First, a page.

A number of years ago I was paired to play against one of the strongest players at the local chess club and I was highly motivated to win.
The diagram below captures the moment I played 1… Rd2. At this stage I felt good about my position. I had extra material and active pieces. I thought I was close to winning:
In response, my opponent played 2.Qf6, threatening Qxf7+, followed by Qxh7#
At first I thought “okay no problem, I’ll just defend against the threat”. But, to my surprise, I couldn’t find a good defense against the obvious threat. This was embarrassing, I really should have been more careful!
What would you have done if you were black?
In the end I couldn’t find the way to deal with white’s threat and I lost the game. When I got back home, I immediately uploaded the game to my computer engine to see if I missed something.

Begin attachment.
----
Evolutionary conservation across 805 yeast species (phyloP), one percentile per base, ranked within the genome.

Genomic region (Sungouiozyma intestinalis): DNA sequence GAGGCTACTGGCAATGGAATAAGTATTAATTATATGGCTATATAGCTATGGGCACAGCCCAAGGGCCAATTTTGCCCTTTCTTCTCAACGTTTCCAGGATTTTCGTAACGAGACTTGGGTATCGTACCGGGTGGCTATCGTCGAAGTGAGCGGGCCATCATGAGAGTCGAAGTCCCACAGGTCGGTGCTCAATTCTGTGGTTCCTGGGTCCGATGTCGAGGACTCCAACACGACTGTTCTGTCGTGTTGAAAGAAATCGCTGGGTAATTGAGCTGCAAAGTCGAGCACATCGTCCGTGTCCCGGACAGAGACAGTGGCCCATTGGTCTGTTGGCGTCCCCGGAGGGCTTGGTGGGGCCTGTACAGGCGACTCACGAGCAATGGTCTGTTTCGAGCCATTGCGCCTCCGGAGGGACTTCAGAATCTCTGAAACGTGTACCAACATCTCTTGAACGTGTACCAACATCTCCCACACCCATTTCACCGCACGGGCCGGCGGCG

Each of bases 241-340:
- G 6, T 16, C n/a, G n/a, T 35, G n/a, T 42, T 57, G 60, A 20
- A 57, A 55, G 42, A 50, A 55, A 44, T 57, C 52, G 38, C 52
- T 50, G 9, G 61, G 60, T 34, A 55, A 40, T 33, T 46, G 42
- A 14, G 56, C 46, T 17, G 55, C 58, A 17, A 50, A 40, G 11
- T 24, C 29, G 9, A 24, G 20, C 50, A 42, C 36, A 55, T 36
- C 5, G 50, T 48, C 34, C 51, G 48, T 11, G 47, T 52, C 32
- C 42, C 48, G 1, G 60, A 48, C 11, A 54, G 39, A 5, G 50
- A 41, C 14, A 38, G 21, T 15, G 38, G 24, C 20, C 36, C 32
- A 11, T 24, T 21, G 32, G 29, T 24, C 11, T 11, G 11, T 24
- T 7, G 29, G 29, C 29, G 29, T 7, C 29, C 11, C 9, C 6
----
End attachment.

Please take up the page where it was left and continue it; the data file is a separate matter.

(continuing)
And sure enough:
The computer revealed that 2… Qf5 is totally winning for black. The point is that the black queen defends the f7-pawn through X-Ray. This was the first time I realized how the X-Ray motif can be used as a defensive resource.
In hindsight, the defense seems pretty simple. However, in the heat of battle it is easy to miss ideas that you’re not very familiar with.
I have since made a collection of 20 exercises that feature X-Ray tactics. You can get it here or, you can get it included in my tactical patterns bundle deal:
Tactical Patterns Bundle Deal
If you’re keen to make an in-depth study of specific tactical patterns, then you may be interested in my TACTICAL PATTERNS BUNDLE DEAL:
(The TACTICAL PATTERNS BUNDLE DEAL is a large collection of tactical exercises, conveniently sorted by motif, which makes it the perfect tool to study and master all the important tactical patterns in chess.)